The next day the sky cleared and while I set out again to leave I  chilled in reception and the owner said she’d give me a ride to the shuttle pickup so I wouldn’t have to bother with the river crossing and minibus. I was relieved! Then no less than 10 minutes later,  a Dutch couple popped in just to get a map to get to Bulungula lodge (on dirt roads within the rolling hills in the middle of the nowhere). Where I was headed. Luck or magic was on my side. I had been trying to hitch a ride for only a week…

Bulungula lodge is a sustainable endeavor using solar and wind energy, compost toilets and rocket showers.

Compost toilets- pee in the front of the toilet- one jug of water is added each morning for cleaning, poop in the back of the toilet and add two cupfuls of dirt when you’re finished with your business along with the toilet paper you use. No water involved with the pooping. Bugs and worms decompose all the poop. How much water is involved every time we flush that darn toilet???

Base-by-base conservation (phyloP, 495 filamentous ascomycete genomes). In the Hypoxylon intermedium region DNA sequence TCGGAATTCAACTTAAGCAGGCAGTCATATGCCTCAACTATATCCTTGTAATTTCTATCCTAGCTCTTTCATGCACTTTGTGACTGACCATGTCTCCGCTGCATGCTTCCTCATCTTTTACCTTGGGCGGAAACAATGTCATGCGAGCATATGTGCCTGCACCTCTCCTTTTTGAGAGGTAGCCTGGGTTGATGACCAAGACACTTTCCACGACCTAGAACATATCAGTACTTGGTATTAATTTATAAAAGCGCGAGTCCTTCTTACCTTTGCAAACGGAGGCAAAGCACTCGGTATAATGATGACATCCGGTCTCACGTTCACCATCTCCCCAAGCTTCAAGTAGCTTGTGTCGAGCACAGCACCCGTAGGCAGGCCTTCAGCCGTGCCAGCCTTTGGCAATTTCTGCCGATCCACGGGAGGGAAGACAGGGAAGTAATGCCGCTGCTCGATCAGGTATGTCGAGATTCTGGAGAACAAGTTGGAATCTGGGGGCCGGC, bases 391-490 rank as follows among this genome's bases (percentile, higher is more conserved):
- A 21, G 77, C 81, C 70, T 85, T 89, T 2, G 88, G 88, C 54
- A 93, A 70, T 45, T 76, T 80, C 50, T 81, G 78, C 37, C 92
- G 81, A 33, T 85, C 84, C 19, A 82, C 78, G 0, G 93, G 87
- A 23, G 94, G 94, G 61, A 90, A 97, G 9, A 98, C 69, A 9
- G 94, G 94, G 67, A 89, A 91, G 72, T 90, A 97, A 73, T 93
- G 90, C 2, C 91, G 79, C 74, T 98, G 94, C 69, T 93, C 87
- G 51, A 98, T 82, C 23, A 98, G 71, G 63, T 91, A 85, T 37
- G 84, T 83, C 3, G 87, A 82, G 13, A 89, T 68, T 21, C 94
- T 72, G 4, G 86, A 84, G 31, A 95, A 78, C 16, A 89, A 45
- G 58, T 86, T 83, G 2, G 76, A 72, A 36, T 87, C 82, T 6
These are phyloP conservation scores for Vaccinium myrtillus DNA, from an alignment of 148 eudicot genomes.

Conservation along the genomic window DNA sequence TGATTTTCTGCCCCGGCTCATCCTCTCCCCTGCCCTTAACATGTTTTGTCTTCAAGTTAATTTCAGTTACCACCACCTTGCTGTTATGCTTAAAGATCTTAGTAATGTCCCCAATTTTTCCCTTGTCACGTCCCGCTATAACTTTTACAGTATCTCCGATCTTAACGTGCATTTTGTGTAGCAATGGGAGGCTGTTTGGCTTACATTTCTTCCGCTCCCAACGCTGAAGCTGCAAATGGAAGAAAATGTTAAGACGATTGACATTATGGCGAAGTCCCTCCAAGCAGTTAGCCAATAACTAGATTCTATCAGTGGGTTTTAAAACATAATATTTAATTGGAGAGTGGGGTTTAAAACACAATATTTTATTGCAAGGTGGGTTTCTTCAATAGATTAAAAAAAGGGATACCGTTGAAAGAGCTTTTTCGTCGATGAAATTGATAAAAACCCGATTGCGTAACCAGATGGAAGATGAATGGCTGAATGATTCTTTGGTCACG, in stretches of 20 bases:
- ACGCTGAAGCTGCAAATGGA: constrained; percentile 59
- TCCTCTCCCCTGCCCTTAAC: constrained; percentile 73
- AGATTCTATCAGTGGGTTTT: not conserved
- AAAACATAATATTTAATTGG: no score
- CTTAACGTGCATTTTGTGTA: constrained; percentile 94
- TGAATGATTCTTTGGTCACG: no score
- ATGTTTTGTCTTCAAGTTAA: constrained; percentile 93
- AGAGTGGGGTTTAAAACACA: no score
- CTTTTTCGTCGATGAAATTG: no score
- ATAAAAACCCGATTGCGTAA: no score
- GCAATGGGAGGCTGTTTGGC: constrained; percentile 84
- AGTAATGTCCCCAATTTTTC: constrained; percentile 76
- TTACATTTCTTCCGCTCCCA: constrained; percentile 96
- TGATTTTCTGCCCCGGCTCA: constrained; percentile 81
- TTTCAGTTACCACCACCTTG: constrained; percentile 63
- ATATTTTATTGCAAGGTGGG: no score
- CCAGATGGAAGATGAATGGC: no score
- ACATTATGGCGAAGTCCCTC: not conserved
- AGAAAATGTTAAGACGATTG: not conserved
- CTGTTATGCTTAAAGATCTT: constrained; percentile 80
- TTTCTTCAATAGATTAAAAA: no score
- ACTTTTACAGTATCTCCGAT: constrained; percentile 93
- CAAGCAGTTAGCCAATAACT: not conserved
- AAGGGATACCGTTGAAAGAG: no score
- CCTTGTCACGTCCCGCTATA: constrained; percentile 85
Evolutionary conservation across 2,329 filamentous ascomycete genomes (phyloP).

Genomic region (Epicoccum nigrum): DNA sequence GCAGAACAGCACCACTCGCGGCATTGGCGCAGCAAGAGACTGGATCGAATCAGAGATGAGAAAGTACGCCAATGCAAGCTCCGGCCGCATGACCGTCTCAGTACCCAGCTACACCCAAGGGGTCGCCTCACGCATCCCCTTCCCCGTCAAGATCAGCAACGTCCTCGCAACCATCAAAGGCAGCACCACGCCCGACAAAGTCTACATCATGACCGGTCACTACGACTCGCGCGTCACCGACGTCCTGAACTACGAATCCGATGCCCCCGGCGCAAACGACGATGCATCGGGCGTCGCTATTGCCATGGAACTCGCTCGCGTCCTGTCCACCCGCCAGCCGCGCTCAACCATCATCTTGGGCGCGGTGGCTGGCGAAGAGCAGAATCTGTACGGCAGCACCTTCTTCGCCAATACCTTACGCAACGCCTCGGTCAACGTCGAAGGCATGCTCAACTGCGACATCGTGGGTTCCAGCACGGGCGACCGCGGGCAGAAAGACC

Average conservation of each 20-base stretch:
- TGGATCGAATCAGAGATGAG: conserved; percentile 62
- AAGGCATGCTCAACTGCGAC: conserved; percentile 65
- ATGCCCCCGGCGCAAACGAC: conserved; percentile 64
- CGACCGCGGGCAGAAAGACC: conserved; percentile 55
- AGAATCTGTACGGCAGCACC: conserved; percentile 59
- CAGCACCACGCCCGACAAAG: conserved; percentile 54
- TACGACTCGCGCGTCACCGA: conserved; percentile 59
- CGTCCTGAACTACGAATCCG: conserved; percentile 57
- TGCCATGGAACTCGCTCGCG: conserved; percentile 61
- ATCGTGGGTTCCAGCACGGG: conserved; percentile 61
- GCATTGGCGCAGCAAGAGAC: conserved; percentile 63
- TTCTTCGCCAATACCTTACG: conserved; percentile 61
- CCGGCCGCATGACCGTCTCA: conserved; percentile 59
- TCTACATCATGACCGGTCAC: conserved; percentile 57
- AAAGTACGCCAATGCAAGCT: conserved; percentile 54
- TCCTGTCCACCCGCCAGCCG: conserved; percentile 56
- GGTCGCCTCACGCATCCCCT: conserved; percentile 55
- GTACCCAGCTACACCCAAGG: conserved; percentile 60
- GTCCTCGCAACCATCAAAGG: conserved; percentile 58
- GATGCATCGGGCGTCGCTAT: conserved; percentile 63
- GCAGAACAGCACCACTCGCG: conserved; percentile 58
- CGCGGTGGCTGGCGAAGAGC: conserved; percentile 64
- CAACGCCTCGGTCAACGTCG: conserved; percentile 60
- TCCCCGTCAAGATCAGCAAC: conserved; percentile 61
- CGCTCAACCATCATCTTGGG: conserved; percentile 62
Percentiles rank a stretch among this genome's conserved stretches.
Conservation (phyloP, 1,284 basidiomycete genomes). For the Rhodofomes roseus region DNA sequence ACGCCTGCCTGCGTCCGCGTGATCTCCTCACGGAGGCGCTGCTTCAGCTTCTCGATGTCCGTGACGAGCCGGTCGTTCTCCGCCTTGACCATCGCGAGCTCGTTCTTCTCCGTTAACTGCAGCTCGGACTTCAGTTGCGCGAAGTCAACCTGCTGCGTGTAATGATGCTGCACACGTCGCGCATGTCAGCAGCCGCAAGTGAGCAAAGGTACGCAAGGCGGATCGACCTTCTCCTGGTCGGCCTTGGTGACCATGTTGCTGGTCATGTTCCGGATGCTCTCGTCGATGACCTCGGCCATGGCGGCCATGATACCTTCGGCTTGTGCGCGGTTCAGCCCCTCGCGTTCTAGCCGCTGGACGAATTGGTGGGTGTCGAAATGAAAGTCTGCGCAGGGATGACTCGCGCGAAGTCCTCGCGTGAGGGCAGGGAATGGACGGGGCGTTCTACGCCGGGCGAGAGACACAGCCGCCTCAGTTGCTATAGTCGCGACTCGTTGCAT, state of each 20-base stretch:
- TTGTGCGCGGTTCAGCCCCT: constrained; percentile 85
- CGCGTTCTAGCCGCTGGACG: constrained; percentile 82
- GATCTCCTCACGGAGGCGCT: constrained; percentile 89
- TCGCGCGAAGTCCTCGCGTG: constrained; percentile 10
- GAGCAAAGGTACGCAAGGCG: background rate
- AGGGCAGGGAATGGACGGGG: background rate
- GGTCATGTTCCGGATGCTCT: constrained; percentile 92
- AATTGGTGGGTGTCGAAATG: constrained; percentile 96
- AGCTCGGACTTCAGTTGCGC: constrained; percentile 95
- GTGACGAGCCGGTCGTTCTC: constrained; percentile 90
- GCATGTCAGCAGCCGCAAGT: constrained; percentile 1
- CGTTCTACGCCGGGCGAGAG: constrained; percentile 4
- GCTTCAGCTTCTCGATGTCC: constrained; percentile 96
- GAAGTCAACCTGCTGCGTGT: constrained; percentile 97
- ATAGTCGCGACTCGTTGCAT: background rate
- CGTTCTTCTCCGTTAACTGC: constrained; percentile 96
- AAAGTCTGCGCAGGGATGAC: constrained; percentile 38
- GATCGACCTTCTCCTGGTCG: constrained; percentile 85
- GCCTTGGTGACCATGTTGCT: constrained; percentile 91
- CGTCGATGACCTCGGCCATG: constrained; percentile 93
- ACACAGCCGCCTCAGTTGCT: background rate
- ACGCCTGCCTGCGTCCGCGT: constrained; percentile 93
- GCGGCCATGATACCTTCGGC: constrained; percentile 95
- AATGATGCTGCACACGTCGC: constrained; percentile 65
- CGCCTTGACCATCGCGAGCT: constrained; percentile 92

Rocket showers: The base of a shower looks like a rocket stand- there’s a open section in the pipe where your pour about half a cup of parraffin, fold up a bit of toilet paper, and light. WIthin a minute you have very hot water and regulate it via the cold tap.No electricity involved nor are we heating up a huge geyser of water and only using a small portion of all the heated water. What a waste of energy. I’m learning on the go. It  makes me think twice about how much we consume and most of us don’t know the basics of how much energy is used to heat up our showers or is washers, how much water is used to flush the toilet etc. now that I know how things operate  It’s suppose to last 7 minutes but I only manage to get 4 or so. Then cold. but that’s not so important.